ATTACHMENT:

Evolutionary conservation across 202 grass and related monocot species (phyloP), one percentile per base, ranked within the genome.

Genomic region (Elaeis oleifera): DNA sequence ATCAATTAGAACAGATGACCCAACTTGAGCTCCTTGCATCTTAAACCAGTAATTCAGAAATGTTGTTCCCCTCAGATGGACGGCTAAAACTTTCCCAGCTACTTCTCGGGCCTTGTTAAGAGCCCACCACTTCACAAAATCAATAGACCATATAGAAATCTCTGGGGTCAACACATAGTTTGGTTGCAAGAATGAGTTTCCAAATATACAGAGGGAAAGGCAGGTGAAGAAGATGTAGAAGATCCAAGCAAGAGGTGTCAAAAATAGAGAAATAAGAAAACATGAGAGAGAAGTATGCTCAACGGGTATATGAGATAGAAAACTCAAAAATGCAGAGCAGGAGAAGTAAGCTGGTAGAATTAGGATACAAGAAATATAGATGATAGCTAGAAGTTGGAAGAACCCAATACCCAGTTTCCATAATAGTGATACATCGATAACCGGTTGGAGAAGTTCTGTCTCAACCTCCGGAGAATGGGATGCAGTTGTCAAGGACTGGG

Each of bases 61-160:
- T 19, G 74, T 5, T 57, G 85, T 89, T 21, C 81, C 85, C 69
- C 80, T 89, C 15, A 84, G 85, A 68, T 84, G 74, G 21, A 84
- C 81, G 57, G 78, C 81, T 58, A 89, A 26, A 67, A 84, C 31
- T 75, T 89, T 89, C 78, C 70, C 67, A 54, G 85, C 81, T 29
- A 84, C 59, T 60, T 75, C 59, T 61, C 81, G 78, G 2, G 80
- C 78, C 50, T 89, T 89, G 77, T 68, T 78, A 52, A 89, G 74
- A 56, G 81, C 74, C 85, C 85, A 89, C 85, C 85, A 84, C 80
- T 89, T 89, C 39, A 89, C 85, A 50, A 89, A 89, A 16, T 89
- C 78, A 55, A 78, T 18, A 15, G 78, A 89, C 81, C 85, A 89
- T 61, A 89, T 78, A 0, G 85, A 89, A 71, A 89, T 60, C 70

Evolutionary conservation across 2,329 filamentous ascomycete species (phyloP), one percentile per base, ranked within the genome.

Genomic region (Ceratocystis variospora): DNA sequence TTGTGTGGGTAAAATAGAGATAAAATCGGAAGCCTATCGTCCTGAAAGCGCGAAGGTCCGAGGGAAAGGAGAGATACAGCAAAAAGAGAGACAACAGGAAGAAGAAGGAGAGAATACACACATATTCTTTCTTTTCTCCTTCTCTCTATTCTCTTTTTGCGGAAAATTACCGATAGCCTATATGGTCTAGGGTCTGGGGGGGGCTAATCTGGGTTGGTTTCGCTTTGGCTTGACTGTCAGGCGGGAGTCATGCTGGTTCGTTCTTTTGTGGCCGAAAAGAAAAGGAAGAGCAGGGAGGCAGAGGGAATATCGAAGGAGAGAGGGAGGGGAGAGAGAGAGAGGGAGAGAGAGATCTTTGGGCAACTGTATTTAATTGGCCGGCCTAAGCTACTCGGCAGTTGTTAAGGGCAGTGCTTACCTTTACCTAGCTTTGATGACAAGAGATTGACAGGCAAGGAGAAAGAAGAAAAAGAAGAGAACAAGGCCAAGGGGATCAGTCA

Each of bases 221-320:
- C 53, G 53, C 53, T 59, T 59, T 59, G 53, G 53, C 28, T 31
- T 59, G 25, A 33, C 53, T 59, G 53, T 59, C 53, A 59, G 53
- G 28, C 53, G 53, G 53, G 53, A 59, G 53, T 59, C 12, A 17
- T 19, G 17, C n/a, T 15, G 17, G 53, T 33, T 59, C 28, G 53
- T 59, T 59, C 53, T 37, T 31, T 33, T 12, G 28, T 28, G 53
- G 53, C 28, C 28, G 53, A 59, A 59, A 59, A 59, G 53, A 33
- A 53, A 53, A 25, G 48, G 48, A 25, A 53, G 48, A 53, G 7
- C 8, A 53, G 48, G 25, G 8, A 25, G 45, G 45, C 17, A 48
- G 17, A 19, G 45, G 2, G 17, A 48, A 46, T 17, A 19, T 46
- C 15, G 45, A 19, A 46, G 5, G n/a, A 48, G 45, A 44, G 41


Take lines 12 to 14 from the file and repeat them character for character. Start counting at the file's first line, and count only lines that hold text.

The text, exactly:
- C 78, A 55, A 78, T 18, A 15, G 78, A 89, C 81, C 85, A 89
- T 61, A 89, T 78, A 0, G 85, A 89, A 71, A 89, T 60, C 70

Evolutionary conservation across 2,329 filamentous ascomycete species (phyloP), one percentile per base, ranked within the genome.